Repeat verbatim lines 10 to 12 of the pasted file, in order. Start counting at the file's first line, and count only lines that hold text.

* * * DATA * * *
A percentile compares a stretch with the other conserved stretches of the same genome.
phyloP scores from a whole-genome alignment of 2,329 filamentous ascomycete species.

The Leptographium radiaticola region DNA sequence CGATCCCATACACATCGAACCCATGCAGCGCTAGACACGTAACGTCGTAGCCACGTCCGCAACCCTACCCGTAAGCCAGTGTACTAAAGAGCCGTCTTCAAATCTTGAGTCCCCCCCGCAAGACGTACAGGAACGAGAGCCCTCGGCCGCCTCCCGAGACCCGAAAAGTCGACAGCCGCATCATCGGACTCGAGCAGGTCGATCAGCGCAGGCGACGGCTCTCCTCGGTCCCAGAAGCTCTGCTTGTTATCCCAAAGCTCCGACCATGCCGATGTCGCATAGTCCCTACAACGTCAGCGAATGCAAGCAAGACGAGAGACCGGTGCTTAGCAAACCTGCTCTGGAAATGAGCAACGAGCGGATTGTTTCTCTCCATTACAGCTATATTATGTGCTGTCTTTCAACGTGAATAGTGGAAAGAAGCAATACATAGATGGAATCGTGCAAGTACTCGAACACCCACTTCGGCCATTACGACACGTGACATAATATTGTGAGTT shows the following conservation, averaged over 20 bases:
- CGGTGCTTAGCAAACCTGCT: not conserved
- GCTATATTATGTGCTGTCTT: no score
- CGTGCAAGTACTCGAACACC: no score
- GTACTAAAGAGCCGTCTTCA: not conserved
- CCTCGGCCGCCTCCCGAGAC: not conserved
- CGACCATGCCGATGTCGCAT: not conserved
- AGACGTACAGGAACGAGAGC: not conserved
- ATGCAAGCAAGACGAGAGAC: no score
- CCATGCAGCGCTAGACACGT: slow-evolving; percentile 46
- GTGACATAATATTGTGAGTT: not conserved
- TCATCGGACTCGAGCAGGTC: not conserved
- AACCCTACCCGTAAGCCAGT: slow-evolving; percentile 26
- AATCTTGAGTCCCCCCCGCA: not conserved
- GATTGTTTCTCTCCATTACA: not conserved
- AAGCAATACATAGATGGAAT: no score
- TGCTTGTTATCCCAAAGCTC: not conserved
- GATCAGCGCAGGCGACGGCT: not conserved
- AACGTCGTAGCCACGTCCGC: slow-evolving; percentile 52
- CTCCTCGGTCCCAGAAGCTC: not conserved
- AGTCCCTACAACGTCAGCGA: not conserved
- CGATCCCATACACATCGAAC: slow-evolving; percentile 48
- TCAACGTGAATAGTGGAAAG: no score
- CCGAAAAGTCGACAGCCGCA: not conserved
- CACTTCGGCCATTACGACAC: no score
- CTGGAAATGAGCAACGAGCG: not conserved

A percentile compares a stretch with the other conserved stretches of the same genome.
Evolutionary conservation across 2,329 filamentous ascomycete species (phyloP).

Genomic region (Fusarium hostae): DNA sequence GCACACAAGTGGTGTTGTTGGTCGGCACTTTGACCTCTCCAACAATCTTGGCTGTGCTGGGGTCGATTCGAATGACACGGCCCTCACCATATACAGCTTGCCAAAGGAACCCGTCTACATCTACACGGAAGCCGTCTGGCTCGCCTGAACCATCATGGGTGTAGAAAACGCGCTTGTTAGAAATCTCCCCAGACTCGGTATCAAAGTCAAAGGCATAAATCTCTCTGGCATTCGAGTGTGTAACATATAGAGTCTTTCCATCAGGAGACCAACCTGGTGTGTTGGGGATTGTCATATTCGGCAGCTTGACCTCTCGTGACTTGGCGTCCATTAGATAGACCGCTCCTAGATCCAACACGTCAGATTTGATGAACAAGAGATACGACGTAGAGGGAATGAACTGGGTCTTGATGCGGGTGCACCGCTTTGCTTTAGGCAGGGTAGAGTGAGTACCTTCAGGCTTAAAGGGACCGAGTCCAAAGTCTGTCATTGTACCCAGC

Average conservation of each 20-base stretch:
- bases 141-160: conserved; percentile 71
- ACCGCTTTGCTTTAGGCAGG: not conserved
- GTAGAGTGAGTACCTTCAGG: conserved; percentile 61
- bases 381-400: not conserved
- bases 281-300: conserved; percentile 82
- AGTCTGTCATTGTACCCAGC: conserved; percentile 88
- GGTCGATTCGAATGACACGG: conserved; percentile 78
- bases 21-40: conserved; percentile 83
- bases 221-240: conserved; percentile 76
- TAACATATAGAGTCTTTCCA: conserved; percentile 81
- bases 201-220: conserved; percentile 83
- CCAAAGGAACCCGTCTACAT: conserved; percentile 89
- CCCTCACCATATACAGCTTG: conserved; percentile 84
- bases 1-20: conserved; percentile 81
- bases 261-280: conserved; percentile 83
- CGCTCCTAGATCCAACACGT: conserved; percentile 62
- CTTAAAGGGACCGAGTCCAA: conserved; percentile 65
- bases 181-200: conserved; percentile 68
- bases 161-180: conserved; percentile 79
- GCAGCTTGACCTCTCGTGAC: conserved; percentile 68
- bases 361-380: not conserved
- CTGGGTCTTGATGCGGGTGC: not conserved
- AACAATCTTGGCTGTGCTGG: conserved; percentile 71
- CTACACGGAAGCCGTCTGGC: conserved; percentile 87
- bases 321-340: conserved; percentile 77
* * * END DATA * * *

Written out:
- AGACGTACAGGAACGAGAGC: not conserved
- ATGCAAGCAAGACGAGAGAC: no score
- CCATGCAGCGCTAGACACGT: slow-evolving; percentile 46